An extract from my latest bank statement of June 2028:
It has come to the government’s attention that your recent purchases have not been entirely healthy ones. Despite repeated health warnings you continue to buy alcohol and unhealthy food products. Therefore, from this month we will be deducting a $350 fee from your account every month to be placed in a health and funeral fund account. This way you will cease to be a burden upon society if, as expected by our statistical analysis department, you are to die earlier than someone of your age should.
Regards Department of Financial and Social Compliance
Carefully chronicled underneath this official statement was every single purchase I had made on my credit card in the last month, individually itemized.
They included: the chewing gum I had bought at the train station shop one morning, (spearmint), plus the garlic curry I had home-delivered the night before, (beef); the six glasses of beer I had drunk on a number of Friday nights at my local hotel, (full strength); the hot chicken rolls for lunch purchased from the local takeaway outlet, (with barbecue sauce); the pork sausages I bought from a butcher, (0.510 kilo’s); even the packet of condoms I got from a chemist shop in the city, (medium size).
It’s 2028 and I’m pining for the time when we still had cash: bundles of fresh, crisp notes you could smell the ink on before you arranged them in your wallet; shiny silver and gold coins you could jangle in your pocket, as if to remind yourself you are still alive. Now there are no notes, no coins; all gone…
Welcome to the cashless society. We should have seen it coming.
Governments were making loud noises for decades about the need to control the cash economy and maximize the tax system, and with advances in technology that opportunity quickly arose. It’s now a question of control: influence over how people spend their money, regulating how income is dispersed.
Now, governments and financial institutions can see everything you buy, from that box of nappies to the bottle of fine scotch you planned to drink on your birthday. They can track every little thing you do in every hour of your life. If they fear you could be a financial risk to the health system, they might be inclined to target you, attempt to influence you to change your eating habits, your drinking habits; your life habits.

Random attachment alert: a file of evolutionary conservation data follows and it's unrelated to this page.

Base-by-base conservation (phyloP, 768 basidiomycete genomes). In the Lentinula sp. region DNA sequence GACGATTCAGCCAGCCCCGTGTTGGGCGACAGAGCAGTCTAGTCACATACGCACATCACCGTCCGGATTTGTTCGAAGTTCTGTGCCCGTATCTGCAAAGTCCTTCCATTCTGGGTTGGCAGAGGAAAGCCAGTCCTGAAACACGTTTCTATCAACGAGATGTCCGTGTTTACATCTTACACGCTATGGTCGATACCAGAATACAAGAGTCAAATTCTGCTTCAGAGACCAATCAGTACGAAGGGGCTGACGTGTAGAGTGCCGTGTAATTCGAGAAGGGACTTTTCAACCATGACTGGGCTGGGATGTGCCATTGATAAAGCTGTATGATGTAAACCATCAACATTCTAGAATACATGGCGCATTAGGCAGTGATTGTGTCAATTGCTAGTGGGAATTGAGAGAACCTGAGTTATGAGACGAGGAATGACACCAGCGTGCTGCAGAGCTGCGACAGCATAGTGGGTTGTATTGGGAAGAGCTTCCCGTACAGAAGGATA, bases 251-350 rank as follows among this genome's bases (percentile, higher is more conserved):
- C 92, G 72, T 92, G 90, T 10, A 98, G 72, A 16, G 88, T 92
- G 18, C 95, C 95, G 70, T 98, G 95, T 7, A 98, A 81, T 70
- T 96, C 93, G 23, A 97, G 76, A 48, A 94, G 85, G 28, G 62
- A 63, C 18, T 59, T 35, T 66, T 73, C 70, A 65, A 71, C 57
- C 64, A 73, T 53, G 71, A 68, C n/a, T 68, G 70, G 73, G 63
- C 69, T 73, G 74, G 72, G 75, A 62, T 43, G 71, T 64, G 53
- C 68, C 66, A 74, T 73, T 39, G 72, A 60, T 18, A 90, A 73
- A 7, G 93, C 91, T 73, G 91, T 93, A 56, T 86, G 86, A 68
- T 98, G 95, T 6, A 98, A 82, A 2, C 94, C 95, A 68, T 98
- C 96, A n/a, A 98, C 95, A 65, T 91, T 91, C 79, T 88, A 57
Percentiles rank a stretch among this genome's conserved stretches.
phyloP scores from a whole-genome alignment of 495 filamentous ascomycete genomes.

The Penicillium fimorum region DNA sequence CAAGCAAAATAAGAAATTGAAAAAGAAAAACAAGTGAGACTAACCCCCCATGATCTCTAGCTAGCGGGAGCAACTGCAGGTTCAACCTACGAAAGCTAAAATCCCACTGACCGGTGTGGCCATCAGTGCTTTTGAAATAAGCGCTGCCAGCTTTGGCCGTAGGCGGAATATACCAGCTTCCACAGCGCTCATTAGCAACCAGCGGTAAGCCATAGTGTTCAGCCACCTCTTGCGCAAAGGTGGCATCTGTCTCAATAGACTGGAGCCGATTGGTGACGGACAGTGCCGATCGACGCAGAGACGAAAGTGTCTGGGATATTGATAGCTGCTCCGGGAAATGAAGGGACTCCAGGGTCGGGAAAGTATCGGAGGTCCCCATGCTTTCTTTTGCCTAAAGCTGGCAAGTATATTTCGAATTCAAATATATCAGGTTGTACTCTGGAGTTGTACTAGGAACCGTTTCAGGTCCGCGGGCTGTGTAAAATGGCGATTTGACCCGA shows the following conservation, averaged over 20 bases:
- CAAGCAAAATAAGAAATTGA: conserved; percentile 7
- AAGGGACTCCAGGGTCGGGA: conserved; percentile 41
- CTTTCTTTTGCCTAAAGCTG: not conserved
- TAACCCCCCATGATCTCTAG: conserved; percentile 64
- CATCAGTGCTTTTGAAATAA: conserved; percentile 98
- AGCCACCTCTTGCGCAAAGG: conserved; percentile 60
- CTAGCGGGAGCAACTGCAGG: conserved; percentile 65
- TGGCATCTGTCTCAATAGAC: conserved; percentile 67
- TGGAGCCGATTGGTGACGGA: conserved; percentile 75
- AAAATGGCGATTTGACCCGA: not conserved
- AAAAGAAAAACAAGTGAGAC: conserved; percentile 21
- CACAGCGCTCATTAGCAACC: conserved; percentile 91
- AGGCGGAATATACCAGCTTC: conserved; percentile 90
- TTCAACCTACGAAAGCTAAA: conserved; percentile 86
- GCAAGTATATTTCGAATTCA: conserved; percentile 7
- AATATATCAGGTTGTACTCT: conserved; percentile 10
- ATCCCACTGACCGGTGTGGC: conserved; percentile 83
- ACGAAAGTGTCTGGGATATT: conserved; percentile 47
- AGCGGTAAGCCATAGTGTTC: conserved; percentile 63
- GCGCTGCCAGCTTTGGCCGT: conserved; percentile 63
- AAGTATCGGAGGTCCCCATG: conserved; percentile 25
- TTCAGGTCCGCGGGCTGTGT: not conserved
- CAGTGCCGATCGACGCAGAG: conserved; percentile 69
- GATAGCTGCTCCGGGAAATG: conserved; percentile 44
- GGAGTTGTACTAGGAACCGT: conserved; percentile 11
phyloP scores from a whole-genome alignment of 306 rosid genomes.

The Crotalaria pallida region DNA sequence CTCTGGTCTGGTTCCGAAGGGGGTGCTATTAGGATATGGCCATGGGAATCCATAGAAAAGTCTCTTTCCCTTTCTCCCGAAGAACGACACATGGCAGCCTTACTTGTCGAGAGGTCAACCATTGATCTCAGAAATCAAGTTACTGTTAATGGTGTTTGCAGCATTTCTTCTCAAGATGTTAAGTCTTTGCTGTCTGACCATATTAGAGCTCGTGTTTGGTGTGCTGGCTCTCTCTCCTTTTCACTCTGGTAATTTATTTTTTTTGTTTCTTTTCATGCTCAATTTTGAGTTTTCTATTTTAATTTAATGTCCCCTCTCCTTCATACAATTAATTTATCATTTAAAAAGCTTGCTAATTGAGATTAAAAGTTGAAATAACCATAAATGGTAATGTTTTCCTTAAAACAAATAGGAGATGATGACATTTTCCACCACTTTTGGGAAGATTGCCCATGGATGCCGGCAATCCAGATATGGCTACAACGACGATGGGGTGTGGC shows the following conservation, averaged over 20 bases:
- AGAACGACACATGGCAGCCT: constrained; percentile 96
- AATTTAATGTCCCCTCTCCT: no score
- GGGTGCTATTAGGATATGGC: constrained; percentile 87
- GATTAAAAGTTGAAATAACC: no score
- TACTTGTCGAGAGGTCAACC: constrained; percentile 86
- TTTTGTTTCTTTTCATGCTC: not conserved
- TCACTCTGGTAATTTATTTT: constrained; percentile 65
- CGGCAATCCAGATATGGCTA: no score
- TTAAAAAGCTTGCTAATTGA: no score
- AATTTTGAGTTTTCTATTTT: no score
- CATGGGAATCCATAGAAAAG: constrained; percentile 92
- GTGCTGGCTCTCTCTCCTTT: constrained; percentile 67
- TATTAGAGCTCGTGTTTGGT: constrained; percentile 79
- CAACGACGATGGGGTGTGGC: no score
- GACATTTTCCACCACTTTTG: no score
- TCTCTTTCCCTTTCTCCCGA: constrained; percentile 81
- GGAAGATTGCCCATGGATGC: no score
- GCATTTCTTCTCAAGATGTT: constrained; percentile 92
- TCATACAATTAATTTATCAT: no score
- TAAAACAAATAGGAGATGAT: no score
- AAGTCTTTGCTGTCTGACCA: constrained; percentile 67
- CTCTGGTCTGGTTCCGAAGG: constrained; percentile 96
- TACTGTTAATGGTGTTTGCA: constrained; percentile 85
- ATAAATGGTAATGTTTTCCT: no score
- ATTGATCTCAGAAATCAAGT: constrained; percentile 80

More disturbingly, once your money is permanently in electronic form how do you keep it safe? You can’t simply withdraw it from your account. There is nowhere for it to go. If there is a catastrophic market crash your money can be swallowed up by that recession. There is no cash to stuff in your mattress for a rainy day. All you have is a balance in a bank, and how do you know it will always be there for you?
Your money floats around in electronic oceans or seas, let’s call them the blue sea and the red sea. With the blue sea all is fine, times are good, the nation is prospering. You go about your business of life with little daily worries. However, one day in the future the sea will turn red. Through whatever causes, whether they be a product of war, natural disaster or some other calamity, what was yours in your nation-determined bank account is now frozen by the government of the day, and you are left in limbo. The powers that be will decide what will become of your assets. Perhaps they will be diverted for the greater good of the nation.
It is only now you come to understand how you have always been under the control of forces you failed to acknowledge. They have the capacity and will to regulate every action of your life. The freedom you thought you had is an illusion.
They now know everything about me: what I eat, what I drink; my sexual preferences; my likes and dislikes; I wouldn’t be surprised if they know things about me I am yet to discover.
Oh, to have some notes in my wallet, some coins in my pocket, instead of this one lousy plastic card. To not be constantly scrutinized for every purchase I make by some faceless bureaucrat in the bowels of our controlling administration who records my every move.
Oh, to be free from drowning in the red sea.